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Democrats fight abortion opponents — inside the party's own ranks

Louisiana Gov. Edwards opposes abortion rights and signed a bill with major restrictions. The 2020 contenders had a lot to say about that.
2017 Essence Festival - Day 1
Gov. John Bel Edwards, in New Orleans in 2017, is the only Democratic governor in the Deep South and the only one who opposes abortion rights. He is up for re-election in November.Josh Brasted / Getty Images file

MORGAN CITY, La. — The Democratic governor of Louisiana signed one of the strictest anti-abortion bills in the country into law, then traveled to a barge here to inspect emergency flood control efforts.

But John Bel Edwards couldn't stop the political deluge from his own party.

"Gov. Edwards' decision is dangerous and we will fight it," said Sen. Elizabeth Warren, D-Mass. House Speaker Nancy Pelosi called the bill "heartbreaking." Sen. Bernie Sanders, I-Vt., labeled it "draconian," while Sen. Kamala Harris, D-Calif., called his decision to sign it "outrageous."

Even the chairwoman his own Louisiana Democratic Party blasted the governor's support for the measure as "egregious and offensive" and apologized to all Louisiana women.

The law Edwards signed last week would outlaw abortions after a fetal heartbeat can be detected — as early as six weeks, before many women even know they're pregnant — and it includes no exceptions for rape or incest.

Edwards has spoken often about his deeply personal stance on abortion. But as the sun beat down on the swollen waters of Bayou Chene, he seemed to wish the controversy would wash out to the Gulf of Mexico along with all the water inundating his state. "The bill has been signed and I'm not going to get into that further today," the governor told NBC News on Thursday.

Across the country, abortion rights are facing their gravest threat in decades from new state laws like Louisiana's, forcing Democrats to choose between principals and pragmatism as they try to win back unfavorable political terrain.

The party now finds itself in the uncomfortable position of running candidates in two of this year's three gubernatorial races who have played an active role in advancing the bills that swept through Southern statehouses this year to crack down on abortion.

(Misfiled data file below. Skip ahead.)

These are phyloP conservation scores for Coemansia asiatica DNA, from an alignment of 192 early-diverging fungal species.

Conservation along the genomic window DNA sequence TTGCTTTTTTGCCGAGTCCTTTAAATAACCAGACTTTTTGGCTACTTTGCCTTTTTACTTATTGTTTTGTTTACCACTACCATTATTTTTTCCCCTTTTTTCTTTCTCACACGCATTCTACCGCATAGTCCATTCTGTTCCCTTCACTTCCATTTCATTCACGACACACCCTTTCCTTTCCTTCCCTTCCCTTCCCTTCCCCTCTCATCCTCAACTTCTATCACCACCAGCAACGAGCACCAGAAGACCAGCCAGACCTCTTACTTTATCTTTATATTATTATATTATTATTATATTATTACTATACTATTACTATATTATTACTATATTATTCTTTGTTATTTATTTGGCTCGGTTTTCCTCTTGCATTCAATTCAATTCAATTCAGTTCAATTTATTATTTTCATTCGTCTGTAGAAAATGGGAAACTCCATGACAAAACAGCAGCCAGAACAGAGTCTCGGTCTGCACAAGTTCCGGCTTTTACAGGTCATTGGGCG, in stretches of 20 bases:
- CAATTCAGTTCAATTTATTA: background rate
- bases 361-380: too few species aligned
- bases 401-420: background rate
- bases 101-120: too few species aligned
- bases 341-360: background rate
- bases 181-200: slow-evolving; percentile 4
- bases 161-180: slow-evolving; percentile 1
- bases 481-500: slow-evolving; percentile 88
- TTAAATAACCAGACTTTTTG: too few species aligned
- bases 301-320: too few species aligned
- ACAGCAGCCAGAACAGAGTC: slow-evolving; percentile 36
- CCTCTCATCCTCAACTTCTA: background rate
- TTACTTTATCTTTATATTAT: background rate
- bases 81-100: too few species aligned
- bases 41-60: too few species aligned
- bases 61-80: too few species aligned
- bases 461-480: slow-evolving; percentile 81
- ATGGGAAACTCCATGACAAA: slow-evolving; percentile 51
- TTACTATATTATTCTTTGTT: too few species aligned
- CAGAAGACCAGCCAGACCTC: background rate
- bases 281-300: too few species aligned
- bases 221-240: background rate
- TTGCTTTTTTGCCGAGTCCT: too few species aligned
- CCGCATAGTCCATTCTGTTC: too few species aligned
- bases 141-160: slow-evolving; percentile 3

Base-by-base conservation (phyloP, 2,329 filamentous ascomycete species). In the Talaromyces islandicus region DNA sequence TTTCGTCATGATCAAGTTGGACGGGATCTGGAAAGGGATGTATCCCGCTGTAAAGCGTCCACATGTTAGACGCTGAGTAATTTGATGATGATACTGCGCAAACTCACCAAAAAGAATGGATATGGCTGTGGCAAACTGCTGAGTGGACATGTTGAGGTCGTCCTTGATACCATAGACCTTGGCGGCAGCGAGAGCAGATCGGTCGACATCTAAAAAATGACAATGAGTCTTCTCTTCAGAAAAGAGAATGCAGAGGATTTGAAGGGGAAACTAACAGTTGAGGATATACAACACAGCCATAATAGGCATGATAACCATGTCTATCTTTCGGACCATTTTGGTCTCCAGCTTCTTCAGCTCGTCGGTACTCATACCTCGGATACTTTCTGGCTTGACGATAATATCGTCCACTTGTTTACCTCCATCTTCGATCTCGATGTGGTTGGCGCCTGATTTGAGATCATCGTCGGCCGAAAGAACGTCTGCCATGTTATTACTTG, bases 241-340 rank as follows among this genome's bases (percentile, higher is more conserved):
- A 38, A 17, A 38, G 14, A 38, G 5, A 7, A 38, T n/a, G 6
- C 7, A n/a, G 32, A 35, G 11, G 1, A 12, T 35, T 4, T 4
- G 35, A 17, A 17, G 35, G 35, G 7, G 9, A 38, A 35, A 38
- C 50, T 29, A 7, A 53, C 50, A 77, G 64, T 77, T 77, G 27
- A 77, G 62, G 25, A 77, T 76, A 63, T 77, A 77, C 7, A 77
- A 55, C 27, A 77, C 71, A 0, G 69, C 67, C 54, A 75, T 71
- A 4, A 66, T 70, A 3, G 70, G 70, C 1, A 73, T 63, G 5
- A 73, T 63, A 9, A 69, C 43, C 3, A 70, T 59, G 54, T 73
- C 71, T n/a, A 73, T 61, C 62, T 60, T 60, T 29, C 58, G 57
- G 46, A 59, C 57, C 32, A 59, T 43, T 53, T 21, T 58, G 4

Edwards, the only Democratic governor in the Deep South and the only one who opposes abortion rights, is up for re-election this fall. Next door in Mississippi, Democrats have their best chance in years to win a second governorship in the region.

The expected Democratic nominee there is Attorney General Jim Hood, a proven winner with four statewide victories under his belt. He calls himself "firmly pro-life" and is now vigorously defending his own state's new anti-abortion law in the courts.

The number of abortion rights opponents inside the Democratic Party has dwindled in recent years and those who remain say they feel like they're being expelled from a party they support on almost every other issue.

But others insist now is no time to compromise, with Sen. Kirsten Gillibrand, D-N.Y., recently saying "we should be 100 percent pro-choice, and it should be nonnegotiable."

Can everyone co-exist?

"I don't think we need to drum anybody out of the party," said James Carville, the famed Louisiana Democratic strategist. "There's not many statewide elected Democrats in the South. Thank God, we got one in Louisiana."

In his first term, Edwards expanded Medicaid, overhauled the criminal justice system, signed an executive order protecting LGBTQ state workers (though a court later struck it down), and is about to give teachers their first pay raise in a decade. In his second term, he wants to raise the minimum wage and pass a gender equal pay law. He also fixed a budget mess and has healthy approval ratings from voters.